Zizhao (Zoe) Chen
Zoe joined SOCAAR in April 2019 when she finished her first year in Chemical Engineering. Her summer project was analyzing the oxidative potential (OP) of house dust samples collected from children’s home across Canada. The project utilized DTT and AA assay to measure OP, where samples were exposed to antioxidants/surrogates, whose rates of depletion were measured by spectrophotometry. OP is believed to be a more health-relevant measure of particle toxicity. The summer project found that compared to Canadian ambient air, house dust particles had much lower OP, indicating their low redox toxicity. Besides, Zoe investigated how modifying the assay protocol, such as increasing analysis concentration or extending reaction time, affected the OP measurement.
Sabrina joined the SOCAAR team in the summer of 2019, after completing her third year in Chemical Engineering. Her project focused on the oxidative potential of brake dust from vehicles. Particles emitted from non-exhaust sources are of concern as they have the ability to cause oxidative stress: the particles deplete antioxidants in lungs which can lead to cancer and other diseases. The oxidative potential was calculated by measuring the depletion of two antioxidants, ascorbic acid and glutathione, using a spectrophotometer. The project helped determine the toxicity of particles from brake dust, and identified factors affecting oxidative potential, such as the dust’s metal composition and the location of the vehicle’s brake.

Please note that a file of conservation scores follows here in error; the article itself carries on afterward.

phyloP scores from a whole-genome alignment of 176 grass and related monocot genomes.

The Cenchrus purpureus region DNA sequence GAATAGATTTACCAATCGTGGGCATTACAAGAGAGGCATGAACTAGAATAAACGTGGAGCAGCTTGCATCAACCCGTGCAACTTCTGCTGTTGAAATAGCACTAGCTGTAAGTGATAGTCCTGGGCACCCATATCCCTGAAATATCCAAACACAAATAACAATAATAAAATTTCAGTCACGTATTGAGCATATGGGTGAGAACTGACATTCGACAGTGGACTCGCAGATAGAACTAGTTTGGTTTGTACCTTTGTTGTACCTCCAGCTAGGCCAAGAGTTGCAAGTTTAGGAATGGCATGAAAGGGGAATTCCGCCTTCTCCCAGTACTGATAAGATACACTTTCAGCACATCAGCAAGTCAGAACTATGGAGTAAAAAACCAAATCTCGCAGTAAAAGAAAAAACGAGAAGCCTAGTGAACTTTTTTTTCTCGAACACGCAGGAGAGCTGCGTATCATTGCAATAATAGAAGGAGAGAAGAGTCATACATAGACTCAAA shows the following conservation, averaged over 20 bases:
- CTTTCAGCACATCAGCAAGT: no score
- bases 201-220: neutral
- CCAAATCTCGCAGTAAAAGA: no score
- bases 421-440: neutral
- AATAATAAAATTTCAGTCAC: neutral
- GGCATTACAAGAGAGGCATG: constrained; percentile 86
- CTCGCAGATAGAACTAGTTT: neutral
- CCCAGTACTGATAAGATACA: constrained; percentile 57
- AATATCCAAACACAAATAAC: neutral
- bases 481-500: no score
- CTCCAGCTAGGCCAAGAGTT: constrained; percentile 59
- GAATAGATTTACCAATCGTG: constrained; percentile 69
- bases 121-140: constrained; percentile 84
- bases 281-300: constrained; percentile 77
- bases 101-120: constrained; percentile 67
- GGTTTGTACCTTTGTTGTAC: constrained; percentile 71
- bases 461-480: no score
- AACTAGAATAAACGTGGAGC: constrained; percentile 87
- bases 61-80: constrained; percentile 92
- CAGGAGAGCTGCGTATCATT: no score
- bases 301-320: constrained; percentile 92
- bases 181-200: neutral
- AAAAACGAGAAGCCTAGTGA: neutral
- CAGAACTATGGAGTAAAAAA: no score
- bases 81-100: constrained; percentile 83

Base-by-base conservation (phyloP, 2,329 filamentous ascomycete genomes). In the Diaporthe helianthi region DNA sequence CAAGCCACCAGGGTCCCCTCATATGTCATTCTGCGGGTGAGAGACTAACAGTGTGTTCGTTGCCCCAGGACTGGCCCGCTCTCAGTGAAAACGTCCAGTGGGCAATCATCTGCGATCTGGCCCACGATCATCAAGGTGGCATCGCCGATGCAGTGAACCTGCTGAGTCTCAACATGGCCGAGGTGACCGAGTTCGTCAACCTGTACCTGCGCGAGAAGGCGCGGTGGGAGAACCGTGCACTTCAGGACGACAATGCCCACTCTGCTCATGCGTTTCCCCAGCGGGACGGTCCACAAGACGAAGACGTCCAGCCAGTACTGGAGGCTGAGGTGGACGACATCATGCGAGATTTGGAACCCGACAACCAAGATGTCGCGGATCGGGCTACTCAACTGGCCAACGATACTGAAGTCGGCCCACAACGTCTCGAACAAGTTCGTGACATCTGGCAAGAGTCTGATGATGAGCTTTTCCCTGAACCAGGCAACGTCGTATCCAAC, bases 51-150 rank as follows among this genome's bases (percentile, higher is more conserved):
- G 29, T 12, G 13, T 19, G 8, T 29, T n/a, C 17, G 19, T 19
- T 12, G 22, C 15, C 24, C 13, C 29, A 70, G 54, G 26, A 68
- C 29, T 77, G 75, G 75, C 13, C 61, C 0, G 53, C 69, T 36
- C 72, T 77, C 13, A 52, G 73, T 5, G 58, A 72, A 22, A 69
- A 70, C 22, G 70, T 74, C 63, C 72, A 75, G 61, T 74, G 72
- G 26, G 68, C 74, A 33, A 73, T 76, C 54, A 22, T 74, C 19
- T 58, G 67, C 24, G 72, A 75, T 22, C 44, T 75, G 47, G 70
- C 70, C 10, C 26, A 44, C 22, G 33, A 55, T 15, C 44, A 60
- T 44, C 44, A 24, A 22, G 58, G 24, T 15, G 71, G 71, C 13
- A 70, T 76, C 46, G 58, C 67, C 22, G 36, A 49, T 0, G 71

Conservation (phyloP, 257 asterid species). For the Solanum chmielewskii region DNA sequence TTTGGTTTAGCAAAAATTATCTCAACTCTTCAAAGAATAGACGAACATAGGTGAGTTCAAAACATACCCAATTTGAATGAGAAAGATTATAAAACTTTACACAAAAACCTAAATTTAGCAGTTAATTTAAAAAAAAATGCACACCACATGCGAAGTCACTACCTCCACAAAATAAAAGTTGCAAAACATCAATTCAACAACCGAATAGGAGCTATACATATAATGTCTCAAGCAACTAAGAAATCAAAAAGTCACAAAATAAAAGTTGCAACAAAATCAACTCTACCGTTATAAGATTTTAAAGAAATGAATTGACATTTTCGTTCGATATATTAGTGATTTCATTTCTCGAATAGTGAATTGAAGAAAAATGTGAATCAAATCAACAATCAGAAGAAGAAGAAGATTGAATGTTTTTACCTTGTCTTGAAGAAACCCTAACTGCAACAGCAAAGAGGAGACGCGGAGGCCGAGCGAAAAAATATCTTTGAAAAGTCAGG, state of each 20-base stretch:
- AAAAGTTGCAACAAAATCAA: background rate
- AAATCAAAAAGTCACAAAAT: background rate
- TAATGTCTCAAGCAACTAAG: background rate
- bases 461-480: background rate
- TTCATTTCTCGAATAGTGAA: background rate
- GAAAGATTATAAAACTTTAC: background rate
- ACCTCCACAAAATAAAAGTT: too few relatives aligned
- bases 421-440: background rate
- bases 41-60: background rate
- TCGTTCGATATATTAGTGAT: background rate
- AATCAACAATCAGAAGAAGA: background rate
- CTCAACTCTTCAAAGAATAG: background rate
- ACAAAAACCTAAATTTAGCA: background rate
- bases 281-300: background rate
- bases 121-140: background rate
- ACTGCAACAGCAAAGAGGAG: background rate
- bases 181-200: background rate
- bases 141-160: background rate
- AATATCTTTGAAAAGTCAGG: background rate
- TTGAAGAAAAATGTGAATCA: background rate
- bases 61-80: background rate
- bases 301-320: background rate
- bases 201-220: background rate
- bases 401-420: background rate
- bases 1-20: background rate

Emily joined the SOCAAR team in April 2019, after completing her second year in chemical engineering. Her main focus was on the mobilization of air quality research, and creating educational tools to help communicate issues with traffic related air pollution to the public. These tools included a lesson on basic air quality concepts, a teaching exercise using data collected using AirSENCE sensors, and a video for the Teaching City project with the City of Oshawa. Emily also assisted with the validation of a Wavetronix traffic sensor, and assisted with data collection on a study investigating the relationship between traffic lights and vehicle emissions at the St. George and College Street intersection.
Nishitha joined the SOCAAR team as a summer researcher focusing on engineering education in 2018 and continued to work with SOCAAR in the summer of 2019 on traffic related air pollution research. She is a chemical engineering undergraduate student at the university. In the summer of 2019, she helped create material to better communicate the Near – Road Air Pollution Report developed by SOCAAR and the government to a larger audience. She did this by creating a visual report summary in the form on an info-graphic and short video. Moreover, Nishitha helped develop a study to better understand the relationship between traffic lights and vehicle emissions at the St. George and College Street intersection. The variability of pollutant concentrations within an intersection and the impact of wind direction and diesel vehicles was noted by the study. She also helped validate a traffic sensor (Wavetronix) which counts vehicles and categorizes their size. Nishitha’s main contribution was helping create media to improve science communication of traffic related air pollution to the public.